Democracy & Elections

The Lawfare Podcast: Working Toward Transparency and Accountability in Content Moderation

Jen Patja, Evelyn Douek, Quinta Jurecic, David Greene
Thursday, December 23, 2021, 12:00 PM

Published by The Lawfare Institute
in Cooperation With
Brookings

In 2018, a group of academics and free expression advocates convened in Santa Clara, California, for a workshop. They emerged with the Santa Clara Principles on Transparency and Accountability in Content Moderation—a high level list of procedural steps that social media companies should take when making decisions about the content on their services. The principles quickly became influential, earning the endorsement of a number of major technology companies like Facebook.

Three years later, a second, more detailed edition of the principles has just been released—the product of a broader consultation process. So what’s changed? This week on Arbiters of Truth, our series on the online information ecosystem, Evelyn Douek and Quinta Jurecic spoke with David Greene, senior staff attorney and civil liberties director at the Electronic Frontier Foundation. At EFF, he’s been centrally involved in the creation of version 2.0 of the principles. They talked about what motivated the effort to put together a new edition and what role he sees the principles playing in the conversation around content moderation. And they discussed amicus briefs that EFF has filed in the ongoing litigation over social media regulation laws passed by Texas and Florida.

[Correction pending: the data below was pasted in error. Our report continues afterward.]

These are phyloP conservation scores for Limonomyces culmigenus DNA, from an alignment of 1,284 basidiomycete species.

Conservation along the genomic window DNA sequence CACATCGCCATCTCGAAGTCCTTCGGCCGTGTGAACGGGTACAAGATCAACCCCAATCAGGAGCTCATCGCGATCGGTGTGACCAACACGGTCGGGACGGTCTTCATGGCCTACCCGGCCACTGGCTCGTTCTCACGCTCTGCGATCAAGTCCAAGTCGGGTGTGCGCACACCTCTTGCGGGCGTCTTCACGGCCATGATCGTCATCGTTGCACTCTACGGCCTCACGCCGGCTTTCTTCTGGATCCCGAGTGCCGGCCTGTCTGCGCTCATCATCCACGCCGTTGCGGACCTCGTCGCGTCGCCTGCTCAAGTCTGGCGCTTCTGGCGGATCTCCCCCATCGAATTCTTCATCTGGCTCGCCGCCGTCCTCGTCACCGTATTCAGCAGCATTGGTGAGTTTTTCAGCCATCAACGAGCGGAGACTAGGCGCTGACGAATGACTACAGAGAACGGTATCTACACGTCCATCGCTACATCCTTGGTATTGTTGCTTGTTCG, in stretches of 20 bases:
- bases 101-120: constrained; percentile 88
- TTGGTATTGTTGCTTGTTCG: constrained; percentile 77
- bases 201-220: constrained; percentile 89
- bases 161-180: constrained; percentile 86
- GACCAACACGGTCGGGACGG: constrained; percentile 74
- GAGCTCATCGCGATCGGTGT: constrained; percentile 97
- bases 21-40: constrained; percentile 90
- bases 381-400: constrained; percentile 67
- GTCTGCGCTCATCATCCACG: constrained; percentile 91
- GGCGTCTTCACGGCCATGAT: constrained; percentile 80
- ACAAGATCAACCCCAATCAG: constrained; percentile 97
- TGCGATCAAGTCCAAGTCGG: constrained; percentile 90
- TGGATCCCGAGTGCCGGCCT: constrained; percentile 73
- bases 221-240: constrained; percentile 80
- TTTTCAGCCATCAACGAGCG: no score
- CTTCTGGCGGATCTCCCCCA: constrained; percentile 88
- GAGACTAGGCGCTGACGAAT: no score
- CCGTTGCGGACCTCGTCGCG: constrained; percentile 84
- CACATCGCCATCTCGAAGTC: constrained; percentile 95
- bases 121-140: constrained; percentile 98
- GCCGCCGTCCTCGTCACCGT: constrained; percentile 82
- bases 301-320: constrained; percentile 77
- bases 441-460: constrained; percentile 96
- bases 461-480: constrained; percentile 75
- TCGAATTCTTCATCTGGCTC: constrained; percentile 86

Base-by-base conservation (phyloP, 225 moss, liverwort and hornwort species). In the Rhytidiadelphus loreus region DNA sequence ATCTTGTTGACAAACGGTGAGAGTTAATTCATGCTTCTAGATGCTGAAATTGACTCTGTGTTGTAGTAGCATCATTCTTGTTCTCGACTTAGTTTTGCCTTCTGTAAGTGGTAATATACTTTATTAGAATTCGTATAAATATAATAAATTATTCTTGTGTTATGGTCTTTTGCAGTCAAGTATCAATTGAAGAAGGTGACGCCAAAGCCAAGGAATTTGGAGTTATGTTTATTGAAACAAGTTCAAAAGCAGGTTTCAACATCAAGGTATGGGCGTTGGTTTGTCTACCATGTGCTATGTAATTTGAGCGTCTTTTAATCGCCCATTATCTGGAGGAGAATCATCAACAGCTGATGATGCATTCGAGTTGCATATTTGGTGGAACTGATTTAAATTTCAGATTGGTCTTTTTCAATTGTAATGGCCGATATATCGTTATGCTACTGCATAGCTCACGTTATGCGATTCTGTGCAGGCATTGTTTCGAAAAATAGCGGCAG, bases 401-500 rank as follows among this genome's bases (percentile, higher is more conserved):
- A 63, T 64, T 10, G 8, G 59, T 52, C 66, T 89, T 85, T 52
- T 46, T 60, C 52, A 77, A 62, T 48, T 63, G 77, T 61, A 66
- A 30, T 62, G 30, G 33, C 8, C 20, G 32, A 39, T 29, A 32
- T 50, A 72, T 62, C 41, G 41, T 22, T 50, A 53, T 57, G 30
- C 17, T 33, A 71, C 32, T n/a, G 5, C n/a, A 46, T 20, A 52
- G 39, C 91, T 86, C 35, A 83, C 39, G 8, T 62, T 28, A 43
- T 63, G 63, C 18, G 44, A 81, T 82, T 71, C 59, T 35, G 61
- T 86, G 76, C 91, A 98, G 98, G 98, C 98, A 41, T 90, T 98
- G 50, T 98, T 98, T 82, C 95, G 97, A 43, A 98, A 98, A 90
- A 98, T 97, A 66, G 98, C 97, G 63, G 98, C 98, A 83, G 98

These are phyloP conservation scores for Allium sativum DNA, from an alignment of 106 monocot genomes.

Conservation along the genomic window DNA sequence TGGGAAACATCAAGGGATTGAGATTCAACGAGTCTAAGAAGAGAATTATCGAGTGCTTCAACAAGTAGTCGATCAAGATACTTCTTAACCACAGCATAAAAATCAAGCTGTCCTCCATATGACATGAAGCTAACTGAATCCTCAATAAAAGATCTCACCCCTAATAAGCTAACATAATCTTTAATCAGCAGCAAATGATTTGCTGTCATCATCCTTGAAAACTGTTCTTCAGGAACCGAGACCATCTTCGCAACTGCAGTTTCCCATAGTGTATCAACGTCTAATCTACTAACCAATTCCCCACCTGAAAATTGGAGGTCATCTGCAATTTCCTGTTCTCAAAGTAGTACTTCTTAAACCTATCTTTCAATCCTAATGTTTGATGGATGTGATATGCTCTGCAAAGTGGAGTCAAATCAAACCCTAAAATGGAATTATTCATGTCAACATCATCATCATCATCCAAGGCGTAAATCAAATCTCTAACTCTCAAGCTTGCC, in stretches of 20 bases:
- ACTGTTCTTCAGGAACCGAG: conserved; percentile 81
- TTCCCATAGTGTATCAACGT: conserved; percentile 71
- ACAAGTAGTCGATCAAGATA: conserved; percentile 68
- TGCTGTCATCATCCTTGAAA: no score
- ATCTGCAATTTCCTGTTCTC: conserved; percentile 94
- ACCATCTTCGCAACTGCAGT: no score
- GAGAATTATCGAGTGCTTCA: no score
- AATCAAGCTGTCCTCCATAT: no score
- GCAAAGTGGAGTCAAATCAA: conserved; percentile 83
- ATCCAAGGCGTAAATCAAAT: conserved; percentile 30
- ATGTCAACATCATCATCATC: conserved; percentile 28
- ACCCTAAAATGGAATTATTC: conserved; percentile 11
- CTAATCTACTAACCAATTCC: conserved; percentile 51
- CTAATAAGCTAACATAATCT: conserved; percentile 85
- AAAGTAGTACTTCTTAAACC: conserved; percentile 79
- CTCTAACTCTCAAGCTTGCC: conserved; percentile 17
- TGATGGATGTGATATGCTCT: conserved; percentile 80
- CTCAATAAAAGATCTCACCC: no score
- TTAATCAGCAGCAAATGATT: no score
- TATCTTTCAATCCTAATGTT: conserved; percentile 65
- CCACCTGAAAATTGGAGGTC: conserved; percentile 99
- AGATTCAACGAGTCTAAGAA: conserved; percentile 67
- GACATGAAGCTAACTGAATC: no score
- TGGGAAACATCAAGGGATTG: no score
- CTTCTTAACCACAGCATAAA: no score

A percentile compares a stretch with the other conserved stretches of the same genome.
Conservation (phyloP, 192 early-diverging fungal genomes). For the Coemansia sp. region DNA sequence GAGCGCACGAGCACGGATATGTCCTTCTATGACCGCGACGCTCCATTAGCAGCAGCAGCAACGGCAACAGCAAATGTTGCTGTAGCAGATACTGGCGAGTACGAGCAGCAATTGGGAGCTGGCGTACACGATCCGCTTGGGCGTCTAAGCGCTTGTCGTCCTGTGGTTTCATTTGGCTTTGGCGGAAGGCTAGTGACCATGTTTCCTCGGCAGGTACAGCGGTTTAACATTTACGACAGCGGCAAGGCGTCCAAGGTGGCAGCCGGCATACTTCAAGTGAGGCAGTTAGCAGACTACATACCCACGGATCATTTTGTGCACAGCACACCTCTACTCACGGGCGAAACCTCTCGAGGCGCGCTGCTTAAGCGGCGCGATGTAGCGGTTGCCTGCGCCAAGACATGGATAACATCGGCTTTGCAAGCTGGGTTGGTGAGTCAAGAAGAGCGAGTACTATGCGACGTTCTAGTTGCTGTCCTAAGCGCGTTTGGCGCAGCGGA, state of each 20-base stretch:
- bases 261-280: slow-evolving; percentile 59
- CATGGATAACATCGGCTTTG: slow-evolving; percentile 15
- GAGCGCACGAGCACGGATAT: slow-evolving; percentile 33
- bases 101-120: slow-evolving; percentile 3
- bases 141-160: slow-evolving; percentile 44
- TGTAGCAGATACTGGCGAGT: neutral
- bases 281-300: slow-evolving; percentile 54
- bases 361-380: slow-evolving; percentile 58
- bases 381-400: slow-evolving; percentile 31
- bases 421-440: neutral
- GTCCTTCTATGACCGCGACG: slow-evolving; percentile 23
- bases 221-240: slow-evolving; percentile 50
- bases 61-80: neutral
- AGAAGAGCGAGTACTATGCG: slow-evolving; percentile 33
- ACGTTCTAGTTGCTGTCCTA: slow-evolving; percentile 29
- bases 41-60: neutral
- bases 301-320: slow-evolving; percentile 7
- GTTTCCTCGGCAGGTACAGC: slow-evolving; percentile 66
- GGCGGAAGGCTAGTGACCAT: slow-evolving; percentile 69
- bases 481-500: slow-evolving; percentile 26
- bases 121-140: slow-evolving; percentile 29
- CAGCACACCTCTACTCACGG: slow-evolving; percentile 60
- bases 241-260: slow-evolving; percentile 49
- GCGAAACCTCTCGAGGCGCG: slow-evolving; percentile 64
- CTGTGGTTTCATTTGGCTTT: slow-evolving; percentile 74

Jen Patja is the editor and producer of The Lawfare Podcast and Rational Security. She currently serves as the Co-Executive Director of Virginia Civics, a nonprofit organization that empowers the next generation of leaders in Virginia by promoting constitutional literacy, critical thinking, and civic engagement. She is the former Deputy Director of the Robert H. Smith Center for the Constitution at James Madison's Montpelier and has been a freelance editor for over 20 years.
Evelyn Douek is an Assistant Professor of Law at Stanford Law School and Senior Research Fellow at the Knight First Amendment Institute at Columbia University. She holds a doctorate from Harvard Law School on the topic of private and public regulation of online speech. Prior to attending HLS, Evelyn was an Associate (clerk) to the Honourable Chief Justice Susan Kiefel of the High Court of Australia. She received her LL.B. from UNSW Sydney, where she was Executive Editor of the UNSW Law Journal.
Quinta Jurecic is a fellow in Governance Studies at the Brookings Institution and a senior editor at Lawfare. She previously served as Lawfare's managing editor and as an editorial writer for the Washington Post.
David Greene is a senior staff attorney and the civil liberties director at the Electronic Frontier Foundation.

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